Twenty-One Days is the first in an exciting new generation of Pitt novels, featuring Daniel Pitt, by New York Times best seller and the queen of Victorian crime, Anne Perry.
It is 1910, and the century is full of change. Sir Thomas Pitt, head of Special Branch, has persuaded his son, Daniel, to take on his first case as a newly qualified barrister. Having successfully defended his client and made a lifelong friend, Daniel is summoned to the Old Bailey to assist in the defence of renowned biographer Russell Graves, who is accused of the brutal murder and disfigurement of his wife. When the jury finds him guilty, Graves is sentenced to be hanged in 21 days.
Graves insists he has been framed, and when Daniel discovers that Graves was writing a shocking expose of Victor Narraway, Thomas Pitt's former friend and mentor from Special Branch, he fears the worst....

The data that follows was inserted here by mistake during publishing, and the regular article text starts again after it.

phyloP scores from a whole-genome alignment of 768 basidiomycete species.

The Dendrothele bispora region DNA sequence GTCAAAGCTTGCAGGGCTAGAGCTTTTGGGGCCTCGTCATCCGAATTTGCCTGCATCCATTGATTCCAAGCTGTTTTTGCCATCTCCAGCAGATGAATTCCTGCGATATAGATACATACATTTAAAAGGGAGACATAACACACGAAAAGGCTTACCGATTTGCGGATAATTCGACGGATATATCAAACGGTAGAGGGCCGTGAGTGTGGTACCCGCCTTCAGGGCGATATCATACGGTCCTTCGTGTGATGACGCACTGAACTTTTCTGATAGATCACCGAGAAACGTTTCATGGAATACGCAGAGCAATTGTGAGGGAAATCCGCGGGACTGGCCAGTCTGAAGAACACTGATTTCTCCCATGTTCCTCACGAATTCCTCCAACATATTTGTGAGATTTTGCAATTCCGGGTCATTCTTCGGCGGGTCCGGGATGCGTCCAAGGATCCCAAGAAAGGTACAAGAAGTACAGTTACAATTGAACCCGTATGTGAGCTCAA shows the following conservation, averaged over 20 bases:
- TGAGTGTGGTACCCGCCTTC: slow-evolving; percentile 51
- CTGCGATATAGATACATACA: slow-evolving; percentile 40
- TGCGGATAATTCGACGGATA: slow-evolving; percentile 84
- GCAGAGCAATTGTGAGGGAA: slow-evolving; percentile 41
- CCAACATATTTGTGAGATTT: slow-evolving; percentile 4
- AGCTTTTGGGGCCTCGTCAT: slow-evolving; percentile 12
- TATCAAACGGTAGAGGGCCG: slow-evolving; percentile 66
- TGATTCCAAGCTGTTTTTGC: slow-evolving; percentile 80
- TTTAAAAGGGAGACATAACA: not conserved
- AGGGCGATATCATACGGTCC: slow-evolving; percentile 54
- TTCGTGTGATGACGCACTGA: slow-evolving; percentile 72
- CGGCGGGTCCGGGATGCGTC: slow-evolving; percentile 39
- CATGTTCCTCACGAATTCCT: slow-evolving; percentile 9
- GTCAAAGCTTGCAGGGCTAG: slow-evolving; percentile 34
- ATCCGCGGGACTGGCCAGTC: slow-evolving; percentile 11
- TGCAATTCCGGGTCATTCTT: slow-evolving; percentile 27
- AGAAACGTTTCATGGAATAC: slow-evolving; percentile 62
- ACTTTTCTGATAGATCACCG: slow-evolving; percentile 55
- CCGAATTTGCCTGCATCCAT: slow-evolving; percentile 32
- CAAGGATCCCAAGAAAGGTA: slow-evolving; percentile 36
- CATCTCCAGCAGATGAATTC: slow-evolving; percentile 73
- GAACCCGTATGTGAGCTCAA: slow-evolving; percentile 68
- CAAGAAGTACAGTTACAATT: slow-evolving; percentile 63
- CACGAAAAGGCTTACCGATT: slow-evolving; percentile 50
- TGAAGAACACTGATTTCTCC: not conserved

This expose reveals state secrets so damning that someone might have wanted to silence him. And that 'someone' might be Daniel's father. With the reputations of those closest to him at stake, Daniel is in a race against time to uncover the truth and ensure that a man isn't sent to the gallows for a crime he didn't commit.